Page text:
One powerful new feature in the Settings app lets you see how much data your apps are using over your iPhone's cellular connection. You can even block specific apps from accessing data over your cellular connection if you prefer, limiting them to Wi-Fi-based data access only.
To find the options, launch Settings, and tap on Cellular.
Scroll down past all the Personal Hotspot, Call Time, Cellular Data Usage, and other options, and you'll get to a Use Cellular Data For section.
The list is sorted alphabetically, unfortunately, and not by cellular data consumption. But you can see how much data each app has used over your iPhone's cellular connection, and use the green slider to disable certain apps from using cellular data at all.
You can tap on System Services to see how much cellular data is used by system components that you can't prevent from using the cellular connection, like DNS services, Time & Location, Siri, mapping, networking, and such.
You can reset the statistics with a button at the very bottom of the screen.
In iOS 6, you could tap the Edit button in Messages to delete or forward one or more messages from a text/iMessage conversation. There's no Edit button in iOS 7's version of Messages.
Here's the work around: Tap and hold on any speech bubble in your conversation. A popover menu appears. Tap on the More button, and now you're in editing mode. You can check as many messages as you'd like with the round checkboxes (checkcircles?) that appear, and then tap either the trash can icon at the bottom left, or the forward button at the bottom right.
There's also a Delete All button at the upper left to wipe out the entire conversation history from this editing mode.
The Maps app in iOS 6 and later offers turn-by-turn directions using Siri's voice. But most iPhone and iPad device owners don't know how to adjust the volume of that voice. It's not where you'd expect.
Fire up the Settings up, and scroll down until you find Maps. There, you'll see controls for disabling the app's voice, or making its volume Low, Medium, or Loud.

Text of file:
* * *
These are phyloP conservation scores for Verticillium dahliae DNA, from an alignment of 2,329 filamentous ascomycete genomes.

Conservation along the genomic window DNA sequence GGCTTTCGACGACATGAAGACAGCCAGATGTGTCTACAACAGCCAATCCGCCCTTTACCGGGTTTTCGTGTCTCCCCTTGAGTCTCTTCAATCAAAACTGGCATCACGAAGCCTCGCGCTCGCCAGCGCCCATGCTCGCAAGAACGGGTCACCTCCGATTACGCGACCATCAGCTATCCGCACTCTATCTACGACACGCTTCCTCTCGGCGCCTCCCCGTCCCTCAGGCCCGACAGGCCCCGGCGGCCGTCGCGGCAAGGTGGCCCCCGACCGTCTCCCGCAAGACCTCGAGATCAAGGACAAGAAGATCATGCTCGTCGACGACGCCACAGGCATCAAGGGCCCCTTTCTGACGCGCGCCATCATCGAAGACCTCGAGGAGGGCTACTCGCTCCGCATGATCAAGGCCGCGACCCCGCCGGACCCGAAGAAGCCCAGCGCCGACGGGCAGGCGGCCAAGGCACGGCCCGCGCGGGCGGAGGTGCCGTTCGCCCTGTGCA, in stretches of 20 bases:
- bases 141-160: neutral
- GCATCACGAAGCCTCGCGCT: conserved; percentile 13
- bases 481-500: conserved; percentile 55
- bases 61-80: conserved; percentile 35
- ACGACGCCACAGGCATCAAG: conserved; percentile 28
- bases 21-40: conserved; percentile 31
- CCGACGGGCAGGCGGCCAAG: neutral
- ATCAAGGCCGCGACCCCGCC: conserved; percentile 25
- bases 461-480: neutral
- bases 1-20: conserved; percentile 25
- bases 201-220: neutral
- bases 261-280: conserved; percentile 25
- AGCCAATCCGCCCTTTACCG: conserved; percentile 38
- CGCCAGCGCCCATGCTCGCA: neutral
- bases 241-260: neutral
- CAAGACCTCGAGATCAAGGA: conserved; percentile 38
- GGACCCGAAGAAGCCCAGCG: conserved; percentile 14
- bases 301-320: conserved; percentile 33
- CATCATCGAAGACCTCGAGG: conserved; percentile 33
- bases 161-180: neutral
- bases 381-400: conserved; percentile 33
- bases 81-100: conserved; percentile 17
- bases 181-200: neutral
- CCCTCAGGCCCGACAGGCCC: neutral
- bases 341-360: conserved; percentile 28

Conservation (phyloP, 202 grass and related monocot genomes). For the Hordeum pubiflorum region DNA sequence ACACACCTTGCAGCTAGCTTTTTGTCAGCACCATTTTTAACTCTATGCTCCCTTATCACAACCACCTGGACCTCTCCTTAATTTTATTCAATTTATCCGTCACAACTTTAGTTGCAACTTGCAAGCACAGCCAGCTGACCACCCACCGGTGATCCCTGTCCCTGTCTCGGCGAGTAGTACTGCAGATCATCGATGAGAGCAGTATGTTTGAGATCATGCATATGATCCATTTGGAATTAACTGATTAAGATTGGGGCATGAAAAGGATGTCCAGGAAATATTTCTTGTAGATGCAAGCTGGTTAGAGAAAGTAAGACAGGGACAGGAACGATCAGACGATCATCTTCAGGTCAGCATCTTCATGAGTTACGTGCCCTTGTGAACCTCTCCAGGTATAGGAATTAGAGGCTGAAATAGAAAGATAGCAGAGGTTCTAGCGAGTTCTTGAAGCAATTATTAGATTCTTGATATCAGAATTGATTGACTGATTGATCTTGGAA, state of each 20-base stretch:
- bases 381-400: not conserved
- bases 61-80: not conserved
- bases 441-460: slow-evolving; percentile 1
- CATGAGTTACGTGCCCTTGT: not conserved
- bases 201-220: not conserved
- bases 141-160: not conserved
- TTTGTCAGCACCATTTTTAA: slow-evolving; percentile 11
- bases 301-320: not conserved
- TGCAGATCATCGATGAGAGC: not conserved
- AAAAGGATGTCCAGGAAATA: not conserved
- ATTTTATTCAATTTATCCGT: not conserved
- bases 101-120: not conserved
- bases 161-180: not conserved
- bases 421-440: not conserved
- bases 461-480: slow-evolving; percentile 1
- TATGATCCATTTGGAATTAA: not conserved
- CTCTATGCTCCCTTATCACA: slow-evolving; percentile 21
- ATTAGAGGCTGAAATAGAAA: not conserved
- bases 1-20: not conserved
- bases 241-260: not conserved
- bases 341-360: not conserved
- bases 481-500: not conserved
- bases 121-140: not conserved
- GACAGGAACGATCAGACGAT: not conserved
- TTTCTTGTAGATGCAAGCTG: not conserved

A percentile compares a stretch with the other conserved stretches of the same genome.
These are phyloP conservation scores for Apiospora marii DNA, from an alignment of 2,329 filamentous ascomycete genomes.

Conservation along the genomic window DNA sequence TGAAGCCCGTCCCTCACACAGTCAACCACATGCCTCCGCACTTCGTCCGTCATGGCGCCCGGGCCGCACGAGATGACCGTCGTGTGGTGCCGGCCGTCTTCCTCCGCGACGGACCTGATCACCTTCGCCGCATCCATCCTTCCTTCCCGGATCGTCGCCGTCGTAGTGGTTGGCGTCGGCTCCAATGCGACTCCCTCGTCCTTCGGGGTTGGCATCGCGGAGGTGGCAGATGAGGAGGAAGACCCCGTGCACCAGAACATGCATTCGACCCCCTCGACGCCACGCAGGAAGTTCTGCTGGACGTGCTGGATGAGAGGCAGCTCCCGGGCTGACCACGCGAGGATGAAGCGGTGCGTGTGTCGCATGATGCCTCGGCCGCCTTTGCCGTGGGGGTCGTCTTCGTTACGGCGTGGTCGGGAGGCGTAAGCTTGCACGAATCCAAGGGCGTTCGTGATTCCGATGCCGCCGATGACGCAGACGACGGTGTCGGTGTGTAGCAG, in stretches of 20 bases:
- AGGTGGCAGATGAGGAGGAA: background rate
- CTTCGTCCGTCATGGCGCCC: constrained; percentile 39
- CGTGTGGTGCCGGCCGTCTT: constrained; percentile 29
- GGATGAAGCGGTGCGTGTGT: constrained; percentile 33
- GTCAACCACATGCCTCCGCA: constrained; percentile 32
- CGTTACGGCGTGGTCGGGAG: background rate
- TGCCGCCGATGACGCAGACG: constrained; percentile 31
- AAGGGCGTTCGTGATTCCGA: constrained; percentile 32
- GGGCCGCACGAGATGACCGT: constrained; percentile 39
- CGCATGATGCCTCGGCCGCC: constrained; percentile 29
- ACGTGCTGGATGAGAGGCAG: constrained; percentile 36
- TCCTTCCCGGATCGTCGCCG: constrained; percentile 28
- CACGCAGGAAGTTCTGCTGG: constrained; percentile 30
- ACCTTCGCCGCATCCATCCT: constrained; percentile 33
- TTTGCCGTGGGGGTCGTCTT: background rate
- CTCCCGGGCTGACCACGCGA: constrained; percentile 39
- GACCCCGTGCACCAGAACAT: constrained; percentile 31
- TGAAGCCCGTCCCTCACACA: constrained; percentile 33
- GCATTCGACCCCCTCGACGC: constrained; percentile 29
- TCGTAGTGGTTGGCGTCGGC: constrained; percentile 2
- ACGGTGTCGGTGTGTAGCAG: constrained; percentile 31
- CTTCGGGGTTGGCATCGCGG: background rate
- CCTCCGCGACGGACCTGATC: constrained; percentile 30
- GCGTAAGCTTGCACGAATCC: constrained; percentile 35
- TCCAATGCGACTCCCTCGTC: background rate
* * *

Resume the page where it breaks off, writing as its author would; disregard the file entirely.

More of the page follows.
When you want to snap a Panorama photo with your iPhone, you know the drill: You tap the button, and then slowly, steadily move your iPhone from left to right to capture the best possible panoramic photo.
But what if you're already standing at the right side of your horizontally-oriented subject? It seems crazy that you need to head all the way to the opposite left side, just so you can snap your wide photo.
And indeed, that WOULD be crazy. You don't have to. Instead, just tap on the Panorama arrow/line, and it flips directions.
When you lock your iPhone or iPad with a passcode, the general process for using your device is that you hit the sleep/wake button or the Home button, slide to unlock, and then tap in your passcode. But, as our old friend David Chartier pointed out at Finer Things, you can skip a step if you use an external Bluetooth keyboard.
Presuming your keyboard is already paired to the iOS device, you don't even need to touch the iPad or iPhone at all to unlock it. Press a key on your keyboard to wake the device up, and then typing in your passcode. The iOS device understands what you're trying to do, and jumps to the passcode entry screen automatically.
Once you finish typing in your code, your iOS device is unlocked and ready to go.
You know all the different tasks Siri can help you accomplish with your recent iPhone, iPad, or iPod touch. But perhaps you didn't realize you can teach Siri to help you save even more time when use the assistant for certain tasks.